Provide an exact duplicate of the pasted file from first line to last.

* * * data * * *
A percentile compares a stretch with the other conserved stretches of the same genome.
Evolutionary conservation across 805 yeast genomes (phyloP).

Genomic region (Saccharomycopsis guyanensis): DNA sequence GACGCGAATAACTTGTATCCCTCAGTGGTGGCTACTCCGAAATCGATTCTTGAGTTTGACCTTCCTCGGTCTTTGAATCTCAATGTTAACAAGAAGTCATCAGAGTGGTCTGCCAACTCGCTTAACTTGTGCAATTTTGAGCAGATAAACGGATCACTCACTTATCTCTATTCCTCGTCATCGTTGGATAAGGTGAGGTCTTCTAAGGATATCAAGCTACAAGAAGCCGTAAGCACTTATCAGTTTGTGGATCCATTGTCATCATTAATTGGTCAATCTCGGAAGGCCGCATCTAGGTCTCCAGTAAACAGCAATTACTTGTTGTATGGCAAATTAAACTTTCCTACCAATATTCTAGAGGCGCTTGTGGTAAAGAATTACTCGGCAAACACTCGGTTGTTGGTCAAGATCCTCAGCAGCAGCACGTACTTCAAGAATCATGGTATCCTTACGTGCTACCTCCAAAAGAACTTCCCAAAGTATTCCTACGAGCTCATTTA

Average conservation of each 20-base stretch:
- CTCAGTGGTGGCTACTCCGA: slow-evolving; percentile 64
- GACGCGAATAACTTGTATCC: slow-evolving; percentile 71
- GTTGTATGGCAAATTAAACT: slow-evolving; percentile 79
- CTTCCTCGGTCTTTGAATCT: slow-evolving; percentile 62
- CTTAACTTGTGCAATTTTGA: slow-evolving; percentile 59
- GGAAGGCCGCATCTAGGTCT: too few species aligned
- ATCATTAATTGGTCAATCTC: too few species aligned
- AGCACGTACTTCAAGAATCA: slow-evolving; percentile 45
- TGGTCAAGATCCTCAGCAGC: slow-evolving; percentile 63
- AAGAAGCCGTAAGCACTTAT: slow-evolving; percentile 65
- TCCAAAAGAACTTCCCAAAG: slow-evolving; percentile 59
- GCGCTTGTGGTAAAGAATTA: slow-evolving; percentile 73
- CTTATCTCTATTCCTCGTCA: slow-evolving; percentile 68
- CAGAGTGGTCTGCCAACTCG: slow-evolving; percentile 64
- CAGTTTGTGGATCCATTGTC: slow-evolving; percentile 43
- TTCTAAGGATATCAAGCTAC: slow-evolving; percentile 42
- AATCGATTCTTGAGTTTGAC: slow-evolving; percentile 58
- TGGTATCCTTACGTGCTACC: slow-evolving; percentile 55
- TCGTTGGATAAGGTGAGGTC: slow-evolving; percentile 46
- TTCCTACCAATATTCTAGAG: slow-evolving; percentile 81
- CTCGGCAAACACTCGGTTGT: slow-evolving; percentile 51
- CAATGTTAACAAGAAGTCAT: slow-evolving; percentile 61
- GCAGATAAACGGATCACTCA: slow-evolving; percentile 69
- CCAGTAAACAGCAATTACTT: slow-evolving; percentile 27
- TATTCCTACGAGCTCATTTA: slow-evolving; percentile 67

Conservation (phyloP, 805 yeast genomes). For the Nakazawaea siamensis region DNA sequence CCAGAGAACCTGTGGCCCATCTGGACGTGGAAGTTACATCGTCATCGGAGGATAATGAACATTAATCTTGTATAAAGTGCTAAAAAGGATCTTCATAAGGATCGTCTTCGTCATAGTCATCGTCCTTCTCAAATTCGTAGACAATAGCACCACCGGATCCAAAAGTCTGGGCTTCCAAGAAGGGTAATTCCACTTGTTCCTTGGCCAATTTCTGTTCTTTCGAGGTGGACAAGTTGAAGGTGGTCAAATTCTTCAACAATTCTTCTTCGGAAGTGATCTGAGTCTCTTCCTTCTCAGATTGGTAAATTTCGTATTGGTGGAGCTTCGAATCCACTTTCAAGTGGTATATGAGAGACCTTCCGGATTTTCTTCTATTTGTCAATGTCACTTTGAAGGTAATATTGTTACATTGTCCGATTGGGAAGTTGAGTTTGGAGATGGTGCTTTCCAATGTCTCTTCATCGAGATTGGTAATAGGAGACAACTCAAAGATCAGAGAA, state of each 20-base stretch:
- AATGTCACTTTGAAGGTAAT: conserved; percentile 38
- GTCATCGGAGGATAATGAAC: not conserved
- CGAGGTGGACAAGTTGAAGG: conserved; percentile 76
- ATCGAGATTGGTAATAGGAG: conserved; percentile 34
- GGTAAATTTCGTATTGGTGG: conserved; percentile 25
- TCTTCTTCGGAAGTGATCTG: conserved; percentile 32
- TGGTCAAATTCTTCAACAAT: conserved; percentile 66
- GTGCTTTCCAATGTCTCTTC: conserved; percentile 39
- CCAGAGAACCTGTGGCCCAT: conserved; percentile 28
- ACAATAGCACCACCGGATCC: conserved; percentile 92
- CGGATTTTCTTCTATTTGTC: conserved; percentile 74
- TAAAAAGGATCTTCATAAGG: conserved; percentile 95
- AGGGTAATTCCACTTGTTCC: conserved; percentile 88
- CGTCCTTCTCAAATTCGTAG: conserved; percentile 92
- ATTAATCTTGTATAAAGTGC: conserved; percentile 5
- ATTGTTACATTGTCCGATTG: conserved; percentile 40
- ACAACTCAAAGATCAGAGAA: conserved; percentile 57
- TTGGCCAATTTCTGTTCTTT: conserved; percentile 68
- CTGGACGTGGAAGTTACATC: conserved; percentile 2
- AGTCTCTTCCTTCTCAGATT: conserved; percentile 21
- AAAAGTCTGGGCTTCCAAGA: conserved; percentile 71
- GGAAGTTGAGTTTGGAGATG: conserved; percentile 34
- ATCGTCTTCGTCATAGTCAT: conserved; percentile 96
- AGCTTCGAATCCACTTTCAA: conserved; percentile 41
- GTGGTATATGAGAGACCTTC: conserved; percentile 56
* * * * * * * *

A percentile compares a stretch with the other conserved stretches of the same genome.
Evolutionary conservation across 805 yeast genomes (phyloP).

Genomic region (Saccharomycopsis guyanensis): DNA sequence GACGCGAATAACTTGTATCCCTCAGTGGTGGCTACTCCGAAATCGATTCTTGAGTTTGACCTTCCTCGGTCTTTGAATCTCAATGTTAACAAGAAGTCATCAGAGTGGTCTGCCAACTCGCTTAACTTGTGCAATTTTGAGCAGATAAACGGATCACTCACTTATCTCTATTCCTCGTCATCGTTGGATAAGGTGAGGTCTTCTAAGGATATCAAGCTACAAGAAGCCGTAAGCACTTATCAGTTTGTGGATCCATTGTCATCATTAATTGGTCAATCTCGGAAGGCCGCATCTAGGTCTCCAGTAAACAGCAATTACTTGTTGTATGGCAAATTAAACTTTCCTACCAATATTCTAGAGGCGCTTGTGGTAAAGAATTACTCGGCAAACACTCGGTTGTTGGTCAAGATCCTCAGCAGCAGCACGTACTTCAAGAATCATGGTATCCTTACGTGCTACCTCCAAAAGAACTTCCCAAAGTATTCCTACGAGCTCATTTA

Average conservation of each 20-base stretch:
- CTCAGTGGTGGCTACTCCGA: slow-evolving; percentile 64
- GACGCGAATAACTTGTATCC: slow-evolving; percentile 71
- GTTGTATGGCAAATTAAACT: slow-evolving; percentile 79
- CTTCCTCGGTCTTTGAATCT: slow-evolving; percentile 62
- CTTAACTTGTGCAATTTTGA: slow-evolving; percentile 59
- GGAAGGCCGCATCTAGGTCT: too few species aligned
- ATCATTAATTGGTCAATCTC: too few species aligned
- AGCACGTACTTCAAGAATCA: slow-evolving; percentile 45
- TGGTCAAGATCCTCAGCAGC: slow-evolving; percentile 63
- AAGAAGCCGTAAGCACTTAT: slow-evolving; percentile 65
- TCCAAAAGAACTTCCCAAAG: slow-evolving; percentile 59
- GCGCTTGTGGTAAAGAATTA: slow-evolving; percentile 73
- CTTATCTCTATTCCTCGTCA: slow-evolving; percentile 68
- CAGAGTGGTCTGCCAACTCG: slow-evolving; percentile 64
- CAGTTTGTGGATCCATTGTC: slow-evolving; percentile 43
- TTCTAAGGATATCAAGCTAC: slow-evolving; percentile 42
- AATCGATTCTTGAGTTTGAC: slow-evolving; percentile 58
- TGGTATCCTTACGTGCTACC: slow-evolving; percentile 55
- TCGTTGGATAAGGTGAGGTC: slow-evolving; percentile 46
- TTCCTACCAATATTCTAGAG: slow-evolving; percentile 81
- CTCGGCAAACACTCGGTTGT: slow-evolving; percentile 51
- CAATGTTAACAAGAAGTCAT: slow-evolving; percentile 61
- GCAGATAAACGGATCACTCA: slow-evolving; percentile 69
- CCAGTAAACAGCAATTACTT: slow-evolving; percentile 27
- TATTCCTACGAGCTCATTTA: slow-evolving; percentile 67

Conservation (phyloP, 805 yeast genomes). For the Nakazawaea siamensis region DNA sequence CCAGAGAACCTGTGGCCCATCTGGACGTGGAAGTTACATCGTCATCGGAGGATAATGAACATTAATCTTGTATAAAGTGCTAAAAAGGATCTTCATAAGGATCGTCTTCGTCATAGTCATCGTCCTTCTCAAATTCGTAGACAATAGCACCACCGGATCCAAAAGTCTGGGCTTCCAAGAAGGGTAATTCCACTTGTTCCTTGGCCAATTTCTGTTCTTTCGAGGTGGACAAGTTGAAGGTGGTCAAATTCTTCAACAATTCTTCTTCGGAAGTGATCTGAGTCTCTTCCTTCTCAGATTGGTAAATTTCGTATTGGTGGAGCTTCGAATCCACTTTCAAGTGGTATATGAGAGACCTTCCGGATTTTCTTCTATTTGTCAATGTCACTTTGAAGGTAATATTGTTACATTGTCCGATTGGGAAGTTGAGTTTGGAGATGGTGCTTTCCAATGTCTCTTCATCGAGATTGGTAATAGGAGACAACTCAAAGATCAGAGAA, state of each 20-base stretch:
- AATGTCACTTTGAAGGTAAT: conserved; percentile 38
- GTCATCGGAGGATAATGAAC: not conserved
- CGAGGTGGACAAGTTGAAGG: conserved; percentile 76
- ATCGAGATTGGTAATAGGAG: conserved; percentile 34
- GGTAAATTTCGTATTGGTGG: conserved; percentile 25
- TCTTCTTCGGAAGTGATCTG: conserved; percentile 32
- TGGTCAAATTCTTCAACAAT: conserved; percentile 66
- GTGCTTTCCAATGTCTCTTC: conserved; percentile 39
- CCAGAGAACCTGTGGCCCAT: conserved; percentile 28
- ACAATAGCACCACCGGATCC: conserved; percentile 92
- CGGATTTTCTTCTATTTGTC: conserved; percentile 74
- TAAAAAGGATCTTCATAAGG: conserved; percentile 95
- AGGGTAATTCCACTTGTTCC: conserved; percentile 88
- CGTCCTTCTCAAATTCGTAG: conserved; percentile 92
- ATTAATCTTGTATAAAGTGC: conserved; percentile 5
- ATTGTTACATTGTCCGATTG: conserved; percentile 40
- ACAACTCAAAGATCAGAGAA: conserved; percentile 57
- TTGGCCAATTTCTGTTCTTT: conserved; percentile 68
- CTGGACGTGGAAGTTACATC: conserved; percentile 2
- AGTCTCTTCCTTCTCAGATT: conserved; percentile 21
- AAAAGTCTGGGCTTCCAAGA: conserved; percentile 71
- GGAAGTTGAGTTTGGAGATG: conserved; percentile 34
- ATCGTCTTCGTCATAGTCAT: conserved; percentile 96
- AGCTTCGAATCCACTTTCAA: conserved; percentile 41
- GTGGTATATGAGAGACCTTC: conserved; percentile 56